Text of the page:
It is impossible to exaggerate the importance of forests to our planet. Not only do they host seventy percent of all the world’s plant and animal species, they also play an unrivalled part in our own lives, livelihoods and well-being. In addition to providing us with food and medicines, the raw material for building and furnishing our homes, and the joys of woodland walks and forest ‘bathing’, they also supply the paper upon which the hopes, dreams and fears of humankind have been written down for more than two thousand years.
Even more crucially, forests scrub potentially deadly carbon dioxide from our atmosphere and refresh it with life-giving oxygen. Without them, our world would soon become a hothouse hell of carbon-laced acid oceans and soil-less bedrock. It would seem crazy then, to even contemplate a world without forests, but it seems we are well on our way to such a state.
Of the world’s original six trillion or so trees, humanity has – during the course of our civilisation’s growth – cleared close to halfand the destruction shows little sign of stopping, particularly in the tropics. It is here that most of the 16 billion trees that are grubbed up or chopped down every year reside, the great majority making up vast areas of ancient forest that are being shorn at a rate of 476 trees every second. It boggles the mind to realise that in the time it has taken me to write this short paragraph, something approaching 9,000 trees have been terminated, along with the host of life they supported and cherished.
During 2020 alone, the Amazon Rainforest in Brazil was reduced in size by more than 11,000km2 – an area larger than Lebanon. Elsewhere, tropical forests continue to be trashed in countries as far apart as Bolivia, Indonesia, Mexico and the Congo. In 2019, a staggering 120,000km2 of tree cover was lost across the world – an area half the size of the UK – around one-third of it is primary tropical forest. Every six seconds, a football-pitch sized chunk of mature rainforest is being destroyed.
It is easy to be driven to despair by these figures, but there is no time for despondency, only for action. And, make no mistake, there is plenty of action. Many countries are working hard to increase tree cover, both in the tropics and elsewhere, and we need to work to ensure that such efforts not only continue but are also ramped up as far as they can go. Ethiopia showed what we can accomplish if we really try when, in July 2019, they mobilised huge numbers of people to plant more than 350 million trees in a single day. While an extraordinary achievement, planting trees – even on this scale – is just the beginning of the journey to renew our tropical forests.
It takes hundreds of years for newly planted trees in the tropics to reach their maximum carbon-absorbing capacity, and they need to be nurtured in order to do so. Young trees are particularly susceptible to extreme weather, such as drought and storms, so may never reach maturity. Even full-grown forests face an ever-greater threat from the growing wildfire risk, which is capable of wiping out millions of hectares at a stroke. Perhaps worst of all, the threat from humans never goes away. Whether an ancient forest or a new one, there will always be those who eye them as a resource to be plundered and the land they inhabit as a valuable asset to be seized. Protecting forested land is proving to be a deadly vocation, with more than two hundred activists and conservationists killed by loggers and other vested interests in 2019 alone.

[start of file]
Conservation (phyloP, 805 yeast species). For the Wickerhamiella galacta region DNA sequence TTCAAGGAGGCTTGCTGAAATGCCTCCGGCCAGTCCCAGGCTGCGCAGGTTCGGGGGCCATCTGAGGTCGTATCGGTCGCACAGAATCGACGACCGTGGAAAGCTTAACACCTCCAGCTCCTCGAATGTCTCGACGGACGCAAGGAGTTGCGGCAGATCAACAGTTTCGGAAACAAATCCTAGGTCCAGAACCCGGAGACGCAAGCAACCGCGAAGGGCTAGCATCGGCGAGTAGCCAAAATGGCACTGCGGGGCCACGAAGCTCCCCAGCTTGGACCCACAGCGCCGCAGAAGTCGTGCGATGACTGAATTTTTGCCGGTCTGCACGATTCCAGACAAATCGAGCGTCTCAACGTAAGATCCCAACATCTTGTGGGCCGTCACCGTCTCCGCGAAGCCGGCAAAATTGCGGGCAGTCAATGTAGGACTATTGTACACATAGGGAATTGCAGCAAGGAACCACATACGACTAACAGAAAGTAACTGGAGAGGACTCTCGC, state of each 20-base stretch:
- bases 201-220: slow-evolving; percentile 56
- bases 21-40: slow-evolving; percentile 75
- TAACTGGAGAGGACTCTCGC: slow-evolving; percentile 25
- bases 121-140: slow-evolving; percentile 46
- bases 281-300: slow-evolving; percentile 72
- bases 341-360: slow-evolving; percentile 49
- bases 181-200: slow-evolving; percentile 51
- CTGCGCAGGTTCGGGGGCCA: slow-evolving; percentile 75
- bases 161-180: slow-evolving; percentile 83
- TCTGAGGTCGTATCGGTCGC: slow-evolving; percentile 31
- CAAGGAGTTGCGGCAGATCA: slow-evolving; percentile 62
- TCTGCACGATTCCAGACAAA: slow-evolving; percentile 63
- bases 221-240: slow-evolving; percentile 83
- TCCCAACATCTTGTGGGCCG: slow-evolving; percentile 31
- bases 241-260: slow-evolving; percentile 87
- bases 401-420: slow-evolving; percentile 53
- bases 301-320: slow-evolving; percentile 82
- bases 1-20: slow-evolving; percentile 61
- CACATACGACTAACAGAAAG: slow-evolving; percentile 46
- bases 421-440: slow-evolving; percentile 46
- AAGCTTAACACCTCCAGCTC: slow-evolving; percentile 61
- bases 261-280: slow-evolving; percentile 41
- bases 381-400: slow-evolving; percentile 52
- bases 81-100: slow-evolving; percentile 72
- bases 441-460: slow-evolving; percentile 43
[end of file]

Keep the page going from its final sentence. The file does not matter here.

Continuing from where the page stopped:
The lesson to take from all this is that looking to protect and regenerate tropical forests or planting new ones is not in itself enough. We also need to cultivate the people who share the land with the trees, so that they understand and appreciate their importance, not just as a local resource and amenity, but as a global imperative in the battle against global heating. This means fostering an attitude of custodianship towards the forest, rather than one of enmity or cupidity. It means training and empowering community educators to raise awareness of environmental issues at both the local and global scale, and to flag the importance of taking personal and collective responsibility for the effective stewardship of the land and all that lives and grows upon it.
As many continue to work tirelessly to save and restore our forests, it is soul-destroying, and hard to believe, that some already seem to have given up on them altogether. Even as the mass destruction continues, a bunch of geoengineers are proposing the construction of ten million artificial ‘trees’ designed to suck carbon dioxide out of the atmosphere. The irony makes you want to weep. When we say , as we often do here at The Word Forest Organisation, ‘Trees Are The Key’, we mean real ones. Whatever the geoengineers think, there simply is no alternative.
If you’d like to make a donation to help us continue to support communities in Kenya to plant more trees, please follow the link: https://www.wordforest.org/donate/
Bill McGuire – Special Scientific Advisor
Bill’s new novel, Skyseed – an ecothriller about climate engineering gone wrong – is published by The Book Guild.